Is this form field taken? A jQuery placeholder-enabling plugin

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This post originally appeared on Viget’s Inspire blog.

Not too long ago, Trevor wrote a great article on better in-field labels using a handy jQuery plugin. In the course of the article, Trevor points out the new-to-HTML5 placeholder attribute which is available on textual inputs (the input and textarea elements).

As the spec defines it, the placeholder attribute “represents a short hint (a word or short phrase) intended to aid the user with data entry.” Seems pretty straight forward, right? If you’ve filled out a form on the web (and who hasn’t?), you’ve likely seen placeholder text in forms fields. Sadly, they may often be used instead of labels. Placeholder text should work in concert with the label element to provide the user with context, formatting information, or other helpful aid.

So! Now that we know what the attribute is for, I’m here to tell you that you can start using it today in your HTML5-doctype’d web pages. Browser support is still spotty, but you can enjoy the goodness of the placeholder attribute in Firefox 3.7+, Safari 4.0+, and Chrome 4.0+.

For our not-quite-bleeding-edge browsers, I present to you a short jQuery plugin that utilizes the placeholder attribute and enables it (in a manner of speaking) in non-supporting user agents.

The implementation is pretty simple:

$( "input, textarea" ).placehold();

You can’t get much easier than that. The method takes one optional parameter: placeholderClassName. This allows you to specify a class name that will be attached to the form field when the placeholder text is being shown (the class is removed when a user focuses the form field). This gives you a styling hook whereby you can present your placeholder text in a different way from filled-in form fields.

An example:

$( "input, textarea" ).placehold({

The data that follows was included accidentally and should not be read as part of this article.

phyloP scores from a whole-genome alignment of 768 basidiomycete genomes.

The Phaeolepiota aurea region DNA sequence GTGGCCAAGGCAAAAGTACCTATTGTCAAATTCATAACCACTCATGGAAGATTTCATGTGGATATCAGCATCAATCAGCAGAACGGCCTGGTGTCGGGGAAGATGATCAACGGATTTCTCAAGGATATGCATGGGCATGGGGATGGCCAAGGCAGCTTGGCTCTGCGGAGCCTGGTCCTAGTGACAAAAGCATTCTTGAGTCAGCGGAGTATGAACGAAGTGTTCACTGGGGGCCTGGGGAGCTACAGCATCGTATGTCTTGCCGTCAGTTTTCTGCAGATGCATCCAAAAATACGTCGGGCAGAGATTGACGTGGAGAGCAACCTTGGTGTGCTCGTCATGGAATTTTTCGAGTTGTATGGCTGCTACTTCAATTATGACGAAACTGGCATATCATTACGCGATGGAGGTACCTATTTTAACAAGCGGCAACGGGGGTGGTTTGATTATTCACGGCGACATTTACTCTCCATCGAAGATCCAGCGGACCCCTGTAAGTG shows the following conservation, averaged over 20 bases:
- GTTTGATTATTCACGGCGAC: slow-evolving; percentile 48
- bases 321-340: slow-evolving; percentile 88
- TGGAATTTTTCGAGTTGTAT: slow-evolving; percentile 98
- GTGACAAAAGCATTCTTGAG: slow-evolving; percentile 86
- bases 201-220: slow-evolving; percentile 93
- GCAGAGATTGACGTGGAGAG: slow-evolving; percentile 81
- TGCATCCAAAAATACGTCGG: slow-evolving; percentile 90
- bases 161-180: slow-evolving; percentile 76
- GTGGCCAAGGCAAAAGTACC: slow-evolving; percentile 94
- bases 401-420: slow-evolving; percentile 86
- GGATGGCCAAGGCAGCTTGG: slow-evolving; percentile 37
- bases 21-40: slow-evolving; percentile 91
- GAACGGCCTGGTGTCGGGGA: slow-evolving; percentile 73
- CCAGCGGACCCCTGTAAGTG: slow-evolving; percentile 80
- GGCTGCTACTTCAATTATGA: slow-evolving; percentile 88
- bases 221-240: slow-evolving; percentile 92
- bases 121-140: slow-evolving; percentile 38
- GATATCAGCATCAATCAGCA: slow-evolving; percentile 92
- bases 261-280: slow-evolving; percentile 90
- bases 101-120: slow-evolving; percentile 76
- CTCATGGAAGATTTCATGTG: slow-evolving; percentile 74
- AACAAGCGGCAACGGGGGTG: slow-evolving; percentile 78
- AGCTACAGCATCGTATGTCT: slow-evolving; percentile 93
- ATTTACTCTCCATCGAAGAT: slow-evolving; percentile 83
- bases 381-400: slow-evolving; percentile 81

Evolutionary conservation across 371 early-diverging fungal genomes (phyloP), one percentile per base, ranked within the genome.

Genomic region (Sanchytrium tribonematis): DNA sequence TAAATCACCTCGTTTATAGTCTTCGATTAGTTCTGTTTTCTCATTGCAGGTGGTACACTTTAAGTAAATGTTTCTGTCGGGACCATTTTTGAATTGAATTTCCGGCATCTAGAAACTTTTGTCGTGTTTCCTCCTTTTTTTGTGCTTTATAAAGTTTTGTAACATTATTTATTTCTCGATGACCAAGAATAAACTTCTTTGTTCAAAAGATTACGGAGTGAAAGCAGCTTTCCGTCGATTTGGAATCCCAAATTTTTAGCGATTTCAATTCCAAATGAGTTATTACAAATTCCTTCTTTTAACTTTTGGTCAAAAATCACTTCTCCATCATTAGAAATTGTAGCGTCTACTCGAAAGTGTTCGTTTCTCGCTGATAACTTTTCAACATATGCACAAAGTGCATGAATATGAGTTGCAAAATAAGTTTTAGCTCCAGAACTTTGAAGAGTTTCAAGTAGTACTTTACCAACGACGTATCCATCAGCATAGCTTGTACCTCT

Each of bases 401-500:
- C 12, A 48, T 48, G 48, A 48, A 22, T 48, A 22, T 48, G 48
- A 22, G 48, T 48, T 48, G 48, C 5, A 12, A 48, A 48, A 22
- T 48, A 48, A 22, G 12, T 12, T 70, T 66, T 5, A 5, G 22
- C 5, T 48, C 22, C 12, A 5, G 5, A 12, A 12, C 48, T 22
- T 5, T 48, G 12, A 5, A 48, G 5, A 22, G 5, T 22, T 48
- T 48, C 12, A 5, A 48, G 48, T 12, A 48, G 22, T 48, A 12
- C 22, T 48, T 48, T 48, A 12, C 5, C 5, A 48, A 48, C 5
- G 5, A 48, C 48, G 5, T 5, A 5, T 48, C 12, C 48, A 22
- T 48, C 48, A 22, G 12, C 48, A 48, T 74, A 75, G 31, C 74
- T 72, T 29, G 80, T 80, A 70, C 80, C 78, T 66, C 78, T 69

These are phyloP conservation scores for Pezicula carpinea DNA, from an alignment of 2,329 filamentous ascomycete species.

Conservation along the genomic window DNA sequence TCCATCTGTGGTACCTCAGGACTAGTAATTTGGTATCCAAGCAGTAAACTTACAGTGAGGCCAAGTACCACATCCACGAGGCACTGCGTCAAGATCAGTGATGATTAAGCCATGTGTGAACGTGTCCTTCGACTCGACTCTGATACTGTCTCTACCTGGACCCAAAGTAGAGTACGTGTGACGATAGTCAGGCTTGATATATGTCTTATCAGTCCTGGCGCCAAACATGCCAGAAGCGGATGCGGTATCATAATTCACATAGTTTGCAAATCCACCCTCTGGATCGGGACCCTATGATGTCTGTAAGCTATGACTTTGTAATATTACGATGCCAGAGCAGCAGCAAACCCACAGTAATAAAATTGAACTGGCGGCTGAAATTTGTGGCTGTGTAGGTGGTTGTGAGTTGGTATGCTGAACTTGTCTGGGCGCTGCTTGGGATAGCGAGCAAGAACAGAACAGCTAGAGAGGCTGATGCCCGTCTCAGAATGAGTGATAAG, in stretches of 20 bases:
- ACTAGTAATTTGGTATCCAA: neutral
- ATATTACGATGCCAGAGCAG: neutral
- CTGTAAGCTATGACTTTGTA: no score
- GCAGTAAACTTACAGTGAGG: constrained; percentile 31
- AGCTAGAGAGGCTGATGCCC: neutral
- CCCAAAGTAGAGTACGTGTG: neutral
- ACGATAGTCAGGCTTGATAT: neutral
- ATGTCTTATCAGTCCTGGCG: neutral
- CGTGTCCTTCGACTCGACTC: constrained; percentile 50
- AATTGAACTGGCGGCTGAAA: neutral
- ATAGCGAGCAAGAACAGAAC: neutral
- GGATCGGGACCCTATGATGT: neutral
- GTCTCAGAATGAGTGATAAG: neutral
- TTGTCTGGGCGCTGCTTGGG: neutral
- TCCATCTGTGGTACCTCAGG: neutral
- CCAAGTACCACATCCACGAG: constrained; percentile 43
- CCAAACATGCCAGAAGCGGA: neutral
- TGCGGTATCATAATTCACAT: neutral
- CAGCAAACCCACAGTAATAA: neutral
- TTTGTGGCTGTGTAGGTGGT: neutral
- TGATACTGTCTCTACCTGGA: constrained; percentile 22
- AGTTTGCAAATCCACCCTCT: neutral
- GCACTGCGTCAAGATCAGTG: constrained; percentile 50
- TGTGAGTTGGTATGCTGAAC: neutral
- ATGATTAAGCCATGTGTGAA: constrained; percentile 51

placeholderClassName: "temporary"

The default for placeholderClassName is “placeholder” (I dug deep for that one…). Hat tip to Mr. Avery for suggesting the addition of this option.

If you dive into the plugin source, you’ll notice that I’m binding a submit action (lines 28-34). As I was bragging to Blake about my first iteration of the plugin, he rightly pointed out that in browsers that execute the plugin, the placeholder text will get submitted and sent to the server. This is undesirable. To compensate, for each input, we bind a short action to the element’s parent form (using jQuery’s closest() method) that resets the value of the input should it’s final value be equal to the placeholder.

So there you have it: a jQuery plugin that enables the placeholder attribute in any browser. The beautiful thing about this plugin is that it utilizes feature detection instead of browser sniffing to determine when to execute the plugin (line 6) and is thus future-proof. As more browsers implement the placeholder attribute, the plugin will execute in fewer and fewer instances. That wonderful snippet of code comes from the great Mark Pilgrim’s Dive into HTML5 chapter on Detecting HTML5 Features.

Check out the whole thing in action. Additionally, the source code is available over on GitHub.

Thanks for reading and I hope you enjoy jQuery.placehold(). Let me know what you think (and if you have suggestions for improvements/optimizations) in the comments!